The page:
Showing Up on Social Media
𝐈’𝐦 𝐚 𝐡𝐮𝐠𝐞 𝐩𝐫𝐨𝐩𝐨𝐧𝐞𝐧𝐭 𝐨𝐟 𝐬𝐡𝐨𝐰𝐢𝐧𝐠 𝐮𝐩 𝐚𝐬 𝐲𝐨𝐮𝐫𝐬𝐞𝐥𝐟 𝐭𝐡𝐫𝐨𝐮𝐠𝐡 𝐲𝐨𝐮𝐫 𝐛𝐮𝐬𝐢𝐧𝐞𝐬𝐬 𝐨𝐧 𝐬𝐨𝐜𝐢𝐚𝐥 𝐦𝐞𝐝𝐢𝐚. 𝐖𝐡𝐲? 𝐋𝐞𝐭’𝐬 𝐭𝐚𝐥𝐤 ‘𝐛𝐨𝐮𝐭 𝐢𝐭.
When you’re starting a business, it can be hard to determine how to differentiate yourself. The easiest way is WITH YOURSELF. No one else is going to bring your unique passion, strangeness, personality, and charm. Two people could be making the exact same cookie, and you’re going to experience that cookie very differently based on the person talking to you about it. YOU are your strategic edge.
This also gives people additional “way in” to supporting your business. There’s your product (or service), and then there are all the things you build around it. There are plenty of people who follow me who’ve let me know, “Hey, I don’t like marshmallows, but I do like the energy you’re bringing, so I’m gonna try yours/get yours for my friends.” I’m constantly looking for ways to open as many doors into supporting Nomadic Kitchen as I can; finding all the ways I can make it as easy for people to get on board with this venture.
This is all coming from someone who sucked at social media on a personal level. I posted crappy pictures of nothing. I never did stories. I grew into this. For the longest time, showing up here felt like dying. I would—no joke—write myself and practice scripts before hopping on stories, I’d re-record 10 times over ‘til I nailed it without anxiety in my eyes. Now, I show up unfumbly and fumbly, and it’s okay—I’m showing up human. It’s less about developing a comfort with the technology, and more about developing comfort with being uncomfy.
My top 3 pieces of advice:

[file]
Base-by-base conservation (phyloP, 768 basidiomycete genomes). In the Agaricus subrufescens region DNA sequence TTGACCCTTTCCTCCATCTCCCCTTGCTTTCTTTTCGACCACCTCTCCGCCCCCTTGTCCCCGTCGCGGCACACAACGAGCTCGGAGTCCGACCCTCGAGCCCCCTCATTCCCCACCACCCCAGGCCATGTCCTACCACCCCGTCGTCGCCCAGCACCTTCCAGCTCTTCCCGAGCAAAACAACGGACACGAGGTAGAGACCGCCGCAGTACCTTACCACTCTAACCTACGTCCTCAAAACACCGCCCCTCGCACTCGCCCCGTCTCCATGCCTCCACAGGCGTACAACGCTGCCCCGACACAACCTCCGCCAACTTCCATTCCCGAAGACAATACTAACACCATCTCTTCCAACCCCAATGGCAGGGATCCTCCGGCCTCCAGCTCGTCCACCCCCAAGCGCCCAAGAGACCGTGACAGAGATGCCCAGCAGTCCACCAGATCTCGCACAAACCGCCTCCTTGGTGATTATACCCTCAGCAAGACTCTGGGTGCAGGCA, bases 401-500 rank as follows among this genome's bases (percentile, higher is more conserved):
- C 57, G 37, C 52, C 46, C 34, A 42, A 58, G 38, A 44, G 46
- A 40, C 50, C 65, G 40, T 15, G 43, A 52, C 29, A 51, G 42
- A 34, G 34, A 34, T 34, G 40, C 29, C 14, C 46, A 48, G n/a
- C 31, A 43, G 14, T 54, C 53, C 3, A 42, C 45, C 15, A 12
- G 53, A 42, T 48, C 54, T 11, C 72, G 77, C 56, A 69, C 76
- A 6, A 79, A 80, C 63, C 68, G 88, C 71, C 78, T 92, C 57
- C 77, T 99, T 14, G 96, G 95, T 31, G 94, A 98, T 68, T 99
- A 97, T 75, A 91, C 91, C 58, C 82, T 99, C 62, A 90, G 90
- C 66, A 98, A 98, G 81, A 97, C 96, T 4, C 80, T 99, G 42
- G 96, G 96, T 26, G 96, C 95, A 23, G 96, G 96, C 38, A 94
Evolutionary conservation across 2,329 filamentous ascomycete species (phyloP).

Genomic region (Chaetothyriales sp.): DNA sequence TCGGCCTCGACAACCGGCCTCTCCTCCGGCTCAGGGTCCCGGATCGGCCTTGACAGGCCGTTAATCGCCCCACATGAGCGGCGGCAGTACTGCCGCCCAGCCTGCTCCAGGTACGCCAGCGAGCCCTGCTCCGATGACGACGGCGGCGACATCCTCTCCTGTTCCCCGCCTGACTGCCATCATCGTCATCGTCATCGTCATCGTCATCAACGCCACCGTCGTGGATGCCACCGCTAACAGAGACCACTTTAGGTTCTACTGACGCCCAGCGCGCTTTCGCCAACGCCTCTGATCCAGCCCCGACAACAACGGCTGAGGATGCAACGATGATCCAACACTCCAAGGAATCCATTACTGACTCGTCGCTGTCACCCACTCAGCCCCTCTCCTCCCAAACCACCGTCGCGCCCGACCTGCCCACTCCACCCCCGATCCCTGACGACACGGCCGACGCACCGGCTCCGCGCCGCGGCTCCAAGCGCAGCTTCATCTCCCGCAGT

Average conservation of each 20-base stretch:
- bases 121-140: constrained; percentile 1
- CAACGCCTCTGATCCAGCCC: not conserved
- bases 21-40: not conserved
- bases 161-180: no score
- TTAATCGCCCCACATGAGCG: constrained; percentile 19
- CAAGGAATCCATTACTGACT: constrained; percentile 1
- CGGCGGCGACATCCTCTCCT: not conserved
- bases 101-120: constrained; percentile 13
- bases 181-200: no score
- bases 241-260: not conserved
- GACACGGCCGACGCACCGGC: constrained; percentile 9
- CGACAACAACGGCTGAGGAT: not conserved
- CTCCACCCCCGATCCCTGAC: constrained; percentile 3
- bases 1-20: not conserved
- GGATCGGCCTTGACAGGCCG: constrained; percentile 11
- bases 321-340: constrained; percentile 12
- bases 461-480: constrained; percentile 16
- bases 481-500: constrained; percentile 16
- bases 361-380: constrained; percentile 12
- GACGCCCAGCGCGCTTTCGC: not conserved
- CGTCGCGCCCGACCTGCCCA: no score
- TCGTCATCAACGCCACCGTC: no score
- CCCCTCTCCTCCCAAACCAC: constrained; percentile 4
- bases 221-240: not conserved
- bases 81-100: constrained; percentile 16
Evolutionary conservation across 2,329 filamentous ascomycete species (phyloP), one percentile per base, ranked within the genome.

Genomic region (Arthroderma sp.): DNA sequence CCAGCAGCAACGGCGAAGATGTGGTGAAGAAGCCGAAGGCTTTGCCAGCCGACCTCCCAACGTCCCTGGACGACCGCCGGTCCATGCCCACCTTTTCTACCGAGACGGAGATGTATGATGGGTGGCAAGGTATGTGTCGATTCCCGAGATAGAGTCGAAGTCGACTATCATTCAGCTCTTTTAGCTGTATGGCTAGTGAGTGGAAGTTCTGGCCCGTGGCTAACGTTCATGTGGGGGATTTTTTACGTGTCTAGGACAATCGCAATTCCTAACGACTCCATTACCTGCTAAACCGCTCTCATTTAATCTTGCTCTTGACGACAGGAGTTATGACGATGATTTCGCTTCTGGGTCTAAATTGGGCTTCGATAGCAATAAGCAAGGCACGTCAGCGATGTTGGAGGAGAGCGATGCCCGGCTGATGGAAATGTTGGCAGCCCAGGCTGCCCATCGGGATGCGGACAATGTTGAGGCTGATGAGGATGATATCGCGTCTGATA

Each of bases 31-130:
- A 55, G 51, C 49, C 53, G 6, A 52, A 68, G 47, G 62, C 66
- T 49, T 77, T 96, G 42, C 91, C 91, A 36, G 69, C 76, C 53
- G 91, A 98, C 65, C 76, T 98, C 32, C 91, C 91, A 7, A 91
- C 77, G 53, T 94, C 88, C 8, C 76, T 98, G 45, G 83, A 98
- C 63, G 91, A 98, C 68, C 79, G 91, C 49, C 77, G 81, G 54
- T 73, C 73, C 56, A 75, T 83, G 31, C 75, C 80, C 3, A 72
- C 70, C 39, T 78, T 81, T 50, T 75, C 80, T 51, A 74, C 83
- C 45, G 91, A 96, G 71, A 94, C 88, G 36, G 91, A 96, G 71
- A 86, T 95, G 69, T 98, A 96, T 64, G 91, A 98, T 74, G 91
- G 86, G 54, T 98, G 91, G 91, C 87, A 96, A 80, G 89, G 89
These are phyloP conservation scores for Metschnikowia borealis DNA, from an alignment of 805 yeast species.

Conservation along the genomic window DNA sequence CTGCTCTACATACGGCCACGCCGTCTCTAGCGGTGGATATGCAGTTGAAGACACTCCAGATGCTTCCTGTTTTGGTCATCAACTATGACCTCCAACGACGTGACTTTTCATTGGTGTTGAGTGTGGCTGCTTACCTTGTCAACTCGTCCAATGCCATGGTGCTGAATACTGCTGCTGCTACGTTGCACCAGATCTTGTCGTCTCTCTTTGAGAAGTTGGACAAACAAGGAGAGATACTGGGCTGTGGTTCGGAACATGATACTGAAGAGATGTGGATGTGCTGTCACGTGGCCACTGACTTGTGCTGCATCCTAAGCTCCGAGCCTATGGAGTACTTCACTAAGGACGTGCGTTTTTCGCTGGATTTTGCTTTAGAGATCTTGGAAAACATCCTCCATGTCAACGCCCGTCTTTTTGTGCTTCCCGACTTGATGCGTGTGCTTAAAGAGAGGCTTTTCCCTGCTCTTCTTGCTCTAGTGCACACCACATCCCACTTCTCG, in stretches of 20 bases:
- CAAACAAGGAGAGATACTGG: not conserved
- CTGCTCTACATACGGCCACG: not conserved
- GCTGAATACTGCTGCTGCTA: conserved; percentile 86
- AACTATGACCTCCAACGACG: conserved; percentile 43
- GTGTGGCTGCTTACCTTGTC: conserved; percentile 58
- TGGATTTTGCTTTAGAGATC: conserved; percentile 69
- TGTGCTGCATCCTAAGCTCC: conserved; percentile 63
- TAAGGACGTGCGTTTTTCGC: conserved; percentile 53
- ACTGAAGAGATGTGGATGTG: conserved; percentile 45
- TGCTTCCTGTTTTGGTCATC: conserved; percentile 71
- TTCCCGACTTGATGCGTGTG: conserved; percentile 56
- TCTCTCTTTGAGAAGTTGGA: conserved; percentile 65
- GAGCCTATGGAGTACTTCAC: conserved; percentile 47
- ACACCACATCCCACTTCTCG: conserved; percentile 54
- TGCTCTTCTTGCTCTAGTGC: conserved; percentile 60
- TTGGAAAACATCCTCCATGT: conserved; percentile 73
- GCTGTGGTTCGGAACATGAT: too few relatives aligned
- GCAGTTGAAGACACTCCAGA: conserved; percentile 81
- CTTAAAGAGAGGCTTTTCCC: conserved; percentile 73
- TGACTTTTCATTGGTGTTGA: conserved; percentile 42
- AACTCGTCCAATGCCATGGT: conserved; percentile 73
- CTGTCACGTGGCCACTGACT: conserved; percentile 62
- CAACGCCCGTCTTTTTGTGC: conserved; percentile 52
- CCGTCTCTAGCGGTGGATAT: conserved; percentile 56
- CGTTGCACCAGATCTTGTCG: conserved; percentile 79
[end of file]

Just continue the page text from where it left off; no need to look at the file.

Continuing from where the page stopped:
1. Just starting a business? Swap your personal handle to your business handle. Why start with 0 followers when you could start with 100, 200, 500? People can unfollow you if they’re not into it. Get in the practice now of not making hills steeper than they need to be.
2. Document, don’t create (credit: Gary Vee). If you follow me, you’ll notice that I try to give a full picture of what it’s like to own a company and what it’s like to be a person who owns a company. That gives me so. much. leeway. And so much flexibility when it comes to “creating content.” This can be such a stress-point for entrepreneurs, but if you switch the mindset, the challenge simply becomes remembering to turn on your camera. You are more interesting than you believe you are.
3. Do what you need to do to develop the comfort levels. Write the scripts, record 20 times, find the filter (that doesn’t change your face, but improves your lighting) that makes you feel confident. Eventually, you’ll notice that you haven’t done any of that in 5-10 stories. You might even notice that you’re havin’ fun.